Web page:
Third, prosecutors, being burdened with the task of prosecuting fearlessly and without prejudice, are in the yet further peculiar position of becoming political footballs as a result of decisions that displease the authorities. Complaints against such prosecutors from the authorities, and even their own agencies, are not unknown.

Because of these vulnerabilities so peculiar to prosecutors, investigators and heads of prosecuting agencies must be alive to false complaints that may be made for ulterior purposes, designed to hinder the proper prosecutorial process by in turn removing the prosecutor. There is a pressing need that very early decisions about the origin and merits of the complaint against a prosecutor must be made, so as not to allow otherwise meritorious prosecutions to be wrongly derailed.

Once an undeserved attack has been launched against a prosecutor, then fairness requires that the prosecutor should receive the necessary support and protection from his or her prosecuting authority in order properly to deal with the complaint. Such support may require providing the prosecutor with legal advice and proper legal representation in litigation that arises. There is little more unfair and intimidating than for a prosecutor to be expected to rely on his or own resources to deal with complaints without the support of the prosecuting agency.

Regulations governing legal representation for civil servants typically permit the government to provide it to civil servants where the litigation is connected to the duties of the employee.


The IAP last year adopted a protocol dealing with prosecutors in need. Such need may well arise where a prosecutor may be the subject of underserved complaints that are not being properly and fairly dealt with. This is where the IAP has been able to assist in the past and will consider doing so in the future according to the Protocol. The preamble of the Protocol reads as follows:


This Protocol regulates the ways in which the International Association of Prosecutors (IAP) processes requests for assistance from prosecutors, prosecution agencies or associations of prosecutors claiming to be in difficulty.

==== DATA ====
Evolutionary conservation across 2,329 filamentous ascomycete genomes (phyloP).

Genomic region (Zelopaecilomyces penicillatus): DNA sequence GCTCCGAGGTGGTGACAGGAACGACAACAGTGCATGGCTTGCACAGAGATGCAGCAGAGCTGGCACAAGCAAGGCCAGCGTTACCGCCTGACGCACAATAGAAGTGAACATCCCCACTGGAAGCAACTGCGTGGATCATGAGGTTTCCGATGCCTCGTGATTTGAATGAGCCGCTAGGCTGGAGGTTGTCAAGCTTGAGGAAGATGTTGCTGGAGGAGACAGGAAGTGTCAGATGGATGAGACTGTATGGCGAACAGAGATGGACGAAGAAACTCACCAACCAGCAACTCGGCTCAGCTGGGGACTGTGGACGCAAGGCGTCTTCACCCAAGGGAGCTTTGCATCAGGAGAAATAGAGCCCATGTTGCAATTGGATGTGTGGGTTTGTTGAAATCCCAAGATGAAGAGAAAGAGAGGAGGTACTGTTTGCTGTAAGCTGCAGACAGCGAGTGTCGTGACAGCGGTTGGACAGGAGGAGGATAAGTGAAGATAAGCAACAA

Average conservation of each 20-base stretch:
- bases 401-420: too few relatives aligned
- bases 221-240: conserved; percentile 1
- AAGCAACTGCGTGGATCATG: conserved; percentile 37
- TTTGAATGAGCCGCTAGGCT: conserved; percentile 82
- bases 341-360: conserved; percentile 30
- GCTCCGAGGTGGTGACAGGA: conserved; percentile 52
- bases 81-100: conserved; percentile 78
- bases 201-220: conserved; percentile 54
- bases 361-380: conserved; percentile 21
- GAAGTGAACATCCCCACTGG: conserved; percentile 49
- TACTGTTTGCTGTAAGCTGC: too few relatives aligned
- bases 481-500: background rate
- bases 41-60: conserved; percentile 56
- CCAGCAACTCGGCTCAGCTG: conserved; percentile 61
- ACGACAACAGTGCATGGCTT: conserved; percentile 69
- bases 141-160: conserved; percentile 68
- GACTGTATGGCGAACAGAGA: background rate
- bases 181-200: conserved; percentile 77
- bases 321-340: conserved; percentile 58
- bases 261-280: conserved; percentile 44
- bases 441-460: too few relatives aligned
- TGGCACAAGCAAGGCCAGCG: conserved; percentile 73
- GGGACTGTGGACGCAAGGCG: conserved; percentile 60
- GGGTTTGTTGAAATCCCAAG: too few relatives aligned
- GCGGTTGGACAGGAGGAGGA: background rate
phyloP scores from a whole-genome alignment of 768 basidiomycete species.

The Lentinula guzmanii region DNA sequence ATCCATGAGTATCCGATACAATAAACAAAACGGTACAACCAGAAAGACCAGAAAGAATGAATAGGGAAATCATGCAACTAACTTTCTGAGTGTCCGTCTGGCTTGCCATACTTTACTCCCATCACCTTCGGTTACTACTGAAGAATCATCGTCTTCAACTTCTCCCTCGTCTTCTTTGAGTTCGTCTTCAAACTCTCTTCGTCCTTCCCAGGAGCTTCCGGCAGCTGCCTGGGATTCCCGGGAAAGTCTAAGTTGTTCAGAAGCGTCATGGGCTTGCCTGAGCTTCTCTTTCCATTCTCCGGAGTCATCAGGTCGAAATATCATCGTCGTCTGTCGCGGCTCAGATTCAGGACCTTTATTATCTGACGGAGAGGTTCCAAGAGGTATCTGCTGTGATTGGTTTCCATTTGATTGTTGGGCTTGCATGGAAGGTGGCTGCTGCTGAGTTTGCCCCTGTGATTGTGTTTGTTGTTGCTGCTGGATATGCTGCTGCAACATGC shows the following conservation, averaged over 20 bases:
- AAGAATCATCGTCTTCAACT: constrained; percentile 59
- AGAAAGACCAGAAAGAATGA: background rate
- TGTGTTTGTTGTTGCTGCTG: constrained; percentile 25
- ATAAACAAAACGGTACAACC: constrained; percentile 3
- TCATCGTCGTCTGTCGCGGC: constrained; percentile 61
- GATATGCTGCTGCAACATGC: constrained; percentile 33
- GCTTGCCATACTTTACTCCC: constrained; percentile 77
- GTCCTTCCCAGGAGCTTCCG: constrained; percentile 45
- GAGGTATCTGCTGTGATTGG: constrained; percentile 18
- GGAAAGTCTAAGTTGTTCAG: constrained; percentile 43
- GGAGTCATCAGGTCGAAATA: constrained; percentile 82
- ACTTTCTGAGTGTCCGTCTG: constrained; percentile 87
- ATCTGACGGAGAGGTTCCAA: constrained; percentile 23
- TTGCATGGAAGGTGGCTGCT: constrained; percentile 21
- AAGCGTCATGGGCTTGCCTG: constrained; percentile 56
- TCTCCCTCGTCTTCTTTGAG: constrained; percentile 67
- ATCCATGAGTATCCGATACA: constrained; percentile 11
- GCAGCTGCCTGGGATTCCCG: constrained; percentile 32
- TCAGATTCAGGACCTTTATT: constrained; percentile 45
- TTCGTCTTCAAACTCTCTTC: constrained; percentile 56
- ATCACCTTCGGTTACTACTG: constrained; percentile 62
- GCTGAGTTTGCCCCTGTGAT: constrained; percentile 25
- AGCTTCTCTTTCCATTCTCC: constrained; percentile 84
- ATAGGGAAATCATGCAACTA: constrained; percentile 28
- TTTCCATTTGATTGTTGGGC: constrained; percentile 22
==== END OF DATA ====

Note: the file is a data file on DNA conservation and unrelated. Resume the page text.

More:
Article 8.2 of the IAP Constitution requires the IAP Executive Committee: “to assist members in accordance with the objects of the Association”. Article 1.3 of the Constitution identifies the objects of the IAP; these include, inter alia: “to promote the effective, fair, impartial and efficient prosecution of criminal offences”; “to respect and seek to protect human rights as laid down in the Universal Declaration of Human Rights”; “to promote high standards and principles in the administration of criminal justice”; “to promote the professional interests of prosecutors and to enhance recognition of their crucial role in achieving justice”; and

“to promote good relations between individual prosecutors and prosecution agencies”.

Whenever a prosecutor, prosecution agency or association of prosecutors claims to be in difficulty and requests assistance, the IAP is committed to having in place mechanisms to ensure the effective, just and timely processing of the request, and further recognizes the need to achieve an outcome which appropriately addresses the basis of the request, satisfies the objects of the IAP and promotes the rule of law.

The IAP can thus be seen as providing one last and comforting protection to prosecutors against improper complaints, all in the interests of the rule of law. 


The satisfactory resolution of complaints in accordance with the rule of law requires fairness to the prosecutor, just as much as it requires fairness to the complainant. The thesis is that  fair complaints regime requires maintaining a difficult and delicate balance between competing considerations, but that this is achievable if it is informed by rule of law principles and the IAP Standards. Proper resolution of complaints is essential to maintain the integrity of the prosecution and, ultimately, the integrity of the criminal justice system.